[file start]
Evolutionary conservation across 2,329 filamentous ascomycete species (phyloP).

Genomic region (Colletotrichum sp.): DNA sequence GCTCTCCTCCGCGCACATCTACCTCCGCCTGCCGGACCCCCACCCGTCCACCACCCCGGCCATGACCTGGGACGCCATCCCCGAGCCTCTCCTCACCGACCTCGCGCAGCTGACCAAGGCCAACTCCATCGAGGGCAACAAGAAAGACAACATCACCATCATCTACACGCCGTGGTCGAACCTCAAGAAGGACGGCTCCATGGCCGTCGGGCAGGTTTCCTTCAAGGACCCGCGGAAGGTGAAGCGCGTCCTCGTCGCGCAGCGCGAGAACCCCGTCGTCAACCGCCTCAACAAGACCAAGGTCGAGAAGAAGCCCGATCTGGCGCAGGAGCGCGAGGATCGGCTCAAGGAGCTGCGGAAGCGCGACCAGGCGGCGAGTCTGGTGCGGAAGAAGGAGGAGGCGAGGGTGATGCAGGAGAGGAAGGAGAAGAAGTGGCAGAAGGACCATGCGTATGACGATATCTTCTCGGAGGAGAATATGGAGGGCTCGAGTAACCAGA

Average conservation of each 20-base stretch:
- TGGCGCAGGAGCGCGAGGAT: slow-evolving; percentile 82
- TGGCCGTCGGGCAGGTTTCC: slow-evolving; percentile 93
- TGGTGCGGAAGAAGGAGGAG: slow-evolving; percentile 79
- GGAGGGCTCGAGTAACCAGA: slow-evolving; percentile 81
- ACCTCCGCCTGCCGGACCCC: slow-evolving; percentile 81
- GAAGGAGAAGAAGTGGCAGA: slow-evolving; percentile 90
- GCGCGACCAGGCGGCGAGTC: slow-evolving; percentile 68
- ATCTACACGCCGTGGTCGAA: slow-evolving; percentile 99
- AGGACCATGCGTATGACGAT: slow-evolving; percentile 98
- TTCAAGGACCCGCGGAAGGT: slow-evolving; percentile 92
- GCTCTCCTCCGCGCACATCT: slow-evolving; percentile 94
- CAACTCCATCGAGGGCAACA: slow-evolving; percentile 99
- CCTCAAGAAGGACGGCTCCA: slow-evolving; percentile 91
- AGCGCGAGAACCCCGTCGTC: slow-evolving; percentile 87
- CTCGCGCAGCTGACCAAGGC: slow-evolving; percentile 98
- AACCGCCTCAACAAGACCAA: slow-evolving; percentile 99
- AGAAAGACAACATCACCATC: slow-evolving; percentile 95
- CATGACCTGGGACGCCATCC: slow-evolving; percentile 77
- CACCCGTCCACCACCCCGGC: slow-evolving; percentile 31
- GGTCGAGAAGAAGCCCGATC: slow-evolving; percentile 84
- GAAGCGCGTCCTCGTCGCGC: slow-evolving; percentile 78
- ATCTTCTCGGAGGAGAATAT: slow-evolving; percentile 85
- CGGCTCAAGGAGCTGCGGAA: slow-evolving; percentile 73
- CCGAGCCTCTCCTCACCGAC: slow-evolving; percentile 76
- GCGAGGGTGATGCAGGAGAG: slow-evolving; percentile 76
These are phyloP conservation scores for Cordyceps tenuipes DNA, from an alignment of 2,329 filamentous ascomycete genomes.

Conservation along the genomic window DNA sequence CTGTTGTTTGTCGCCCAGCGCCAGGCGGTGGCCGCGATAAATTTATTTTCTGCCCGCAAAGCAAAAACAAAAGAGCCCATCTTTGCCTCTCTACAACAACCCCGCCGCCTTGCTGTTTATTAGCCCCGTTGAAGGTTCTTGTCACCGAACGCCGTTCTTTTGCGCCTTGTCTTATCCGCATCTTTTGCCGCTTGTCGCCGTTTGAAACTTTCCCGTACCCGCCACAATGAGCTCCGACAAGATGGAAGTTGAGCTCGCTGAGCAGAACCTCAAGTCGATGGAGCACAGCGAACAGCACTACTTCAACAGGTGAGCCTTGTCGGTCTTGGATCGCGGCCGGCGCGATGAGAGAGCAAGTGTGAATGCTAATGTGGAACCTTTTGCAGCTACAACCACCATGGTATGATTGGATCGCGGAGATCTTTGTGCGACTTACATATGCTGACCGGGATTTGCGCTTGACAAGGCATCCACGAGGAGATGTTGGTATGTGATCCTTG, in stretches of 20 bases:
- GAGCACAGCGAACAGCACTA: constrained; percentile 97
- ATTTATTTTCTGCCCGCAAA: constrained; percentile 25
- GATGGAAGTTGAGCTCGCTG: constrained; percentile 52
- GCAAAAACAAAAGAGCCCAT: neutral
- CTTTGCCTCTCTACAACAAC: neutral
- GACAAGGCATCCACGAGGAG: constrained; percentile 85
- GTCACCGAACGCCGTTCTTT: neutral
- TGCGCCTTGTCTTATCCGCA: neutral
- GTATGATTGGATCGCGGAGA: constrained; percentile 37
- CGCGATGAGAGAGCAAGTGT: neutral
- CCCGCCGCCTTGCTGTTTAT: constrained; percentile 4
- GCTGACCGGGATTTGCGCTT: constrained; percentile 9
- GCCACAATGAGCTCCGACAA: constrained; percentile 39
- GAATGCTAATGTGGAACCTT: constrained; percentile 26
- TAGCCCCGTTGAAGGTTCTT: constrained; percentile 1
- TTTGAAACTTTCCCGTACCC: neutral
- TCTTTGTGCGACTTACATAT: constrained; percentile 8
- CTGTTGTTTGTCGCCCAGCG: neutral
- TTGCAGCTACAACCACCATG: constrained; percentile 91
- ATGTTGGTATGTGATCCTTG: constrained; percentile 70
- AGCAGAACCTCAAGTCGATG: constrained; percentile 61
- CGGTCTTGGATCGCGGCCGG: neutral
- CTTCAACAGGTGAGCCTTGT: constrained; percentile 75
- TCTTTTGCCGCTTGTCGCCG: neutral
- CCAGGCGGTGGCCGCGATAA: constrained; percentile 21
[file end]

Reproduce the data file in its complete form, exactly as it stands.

Evolutionary conservation across 2,329 filamentous ascomycete species (phyloP).

Genomic region (Colletotrichum sp.): DNA sequence GCTCTCCTCCGCGCACATCTACCTCCGCCTGCCGGACCCCCACCCGTCCACCACCCCGGCCATGACCTGGGACGCCATCCCCGAGCCTCTCCTCACCGACCTCGCGCAGCTGACCAAGGCCAACTCCATCGAGGGCAACAAGAAAGACAACATCACCATCATCTACACGCCGTGGTCGAACCTCAAGAAGGACGGCTCCATGGCCGTCGGGCAGGTTTCCTTCAAGGACCCGCGGAAGGTGAAGCGCGTCCTCGTCGCGCAGCGCGAGAACCCCGTCGTCAACCGCCTCAACAAGACCAAGGTCGAGAAGAAGCCCGATCTGGCGCAGGAGCGCGAGGATCGGCTCAAGGAGCTGCGGAAGCGCGACCAGGCGGCGAGTCTGGTGCGGAAGAAGGAGGAGGCGAGGGTGATGCAGGAGAGGAAGGAGAAGAAGTGGCAGAAGGACCATGCGTATGACGATATCTTCTCGGAGGAGAATATGGAGGGCTCGAGTAACCAGA

Average conservation of each 20-base stretch:
- TGGCGCAGGAGCGCGAGGAT: slow-evolving; percentile 82
- TGGCCGTCGGGCAGGTTTCC: slow-evolving; percentile 93
- TGGTGCGGAAGAAGGAGGAG: slow-evolving; percentile 79
- GGAGGGCTCGAGTAACCAGA: slow-evolving; percentile 81
- ACCTCCGCCTGCCGGACCCC: slow-evolving; percentile 81
- GAAGGAGAAGAAGTGGCAGA: slow-evolving; percentile 90
- GCGCGACCAGGCGGCGAGTC: slow-evolving; percentile 68
- ATCTACACGCCGTGGTCGAA: slow-evolving; percentile 99
- AGGACCATGCGTATGACGAT: slow-evolving; percentile 98
- TTCAAGGACCCGCGGAAGGT: slow-evolving; percentile 92
- GCTCTCCTCCGCGCACATCT: slow-evolving; percentile 94
- CAACTCCATCGAGGGCAACA: slow-evolving; percentile 99
- CCTCAAGAAGGACGGCTCCA: slow-evolving; percentile 91
- AGCGCGAGAACCCCGTCGTC: slow-evolving; percentile 87
- CTCGCGCAGCTGACCAAGGC: slow-evolving; percentile 98
- AACCGCCTCAACAAGACCAA: slow-evolving; percentile 99
- AGAAAGACAACATCACCATC: slow-evolving; percentile 95
- CATGACCTGGGACGCCATCC: slow-evolving; percentile 77
- CACCCGTCCACCACCCCGGC: slow-evolving; percentile 31
- GGTCGAGAAGAAGCCCGATC: slow-evolving; percentile 84
- GAAGCGCGTCCTCGTCGCGC: slow-evolving; percentile 78
- ATCTTCTCGGAGGAGAATAT: slow-evolving; percentile 85
- CGGCTCAAGGAGCTGCGGAA: slow-evolving; percentile 73
- CCGAGCCTCTCCTCACCGAC: slow-evolving; percentile 76
- GCGAGGGTGATGCAGGAGAG: slow-evolving; percentile 76
These are phyloP conservation scores for Cordyceps tenuipes DNA, from an alignment of 2,329 filamentous ascomycete genomes.

Conservation along the genomic window DNA sequence CTGTTGTTTGTCGCCCAGCGCCAGGCGGTGGCCGCGATAAATTTATTTTCTGCCCGCAAAGCAAAAACAAAAGAGCCCATCTTTGCCTCTCTACAACAACCCCGCCGCCTTGCTGTTTATTAGCCCCGTTGAAGGTTCTTGTCACCGAACGCCGTTCTTTTGCGCCTTGTCTTATCCGCATCTTTTGCCGCTTGTCGCCGTTTGAAACTTTCCCGTACCCGCCACAATGAGCTCCGACAAGATGGAAGTTGAGCTCGCTGAGCAGAACCTCAAGTCGATGGAGCACAGCGAACAGCACTACTTCAACAGGTGAGCCTTGTCGGTCTTGGATCGCGGCCGGCGCGATGAGAGAGCAAGTGTGAATGCTAATGTGGAACCTTTTGCAGCTACAACCACCATGGTATGATTGGATCGCGGAGATCTTTGTGCGACTTACATATGCTGACCGGGATTTGCGCTTGACAAGGCATCCACGAGGAGATGTTGGTATGTGATCCTTG, in stretches of 20 bases:
- GAGCACAGCGAACAGCACTA: constrained; percentile 97
- ATTTATTTTCTGCCCGCAAA: constrained; percentile 25
- GATGGAAGTTGAGCTCGCTG: constrained; percentile 52
- GCAAAAACAAAAGAGCCCAT: neutral
- CTTTGCCTCTCTACAACAAC: neutral
- GACAAGGCATCCACGAGGAG: constrained; percentile 85
- GTCACCGAACGCCGTTCTTT: neutral
- TGCGCCTTGTCTTATCCGCA: neutral
- GTATGATTGGATCGCGGAGA: constrained; percentile 37
- CGCGATGAGAGAGCAAGTGT: neutral
- CCCGCCGCCTTGCTGTTTAT: constrained; percentile 4
- GCTGACCGGGATTTGCGCTT: constrained; percentile 9
- GCCACAATGAGCTCCGACAA: constrained; percentile 39
- GAATGCTAATGTGGAACCTT: constrained; percentile 26
- TAGCCCCGTTGAAGGTTCTT: constrained; percentile 1
- TTTGAAACTTTCCCGTACCC: neutral
- TCTTTGTGCGACTTACATAT: constrained; percentile 8
- CTGTTGTTTGTCGCCCAGCG: neutral
- TTGCAGCTACAACCACCATG: constrained; percentile 91
- ATGTTGGTATGTGATCCTTG: constrained; percentile 70
- AGCAGAACCTCAAGTCGATG: constrained; percentile 61
- CGGTCTTGGATCGCGGCCGG: neutral
- CTTCAACAGGTGAGCCTTGT: constrained; percentile 75
- TCTTTTGCCGCTTGTCGCCG: neutral
- CCAGGCGGTGGCCGCGATAA: constrained; percentile 21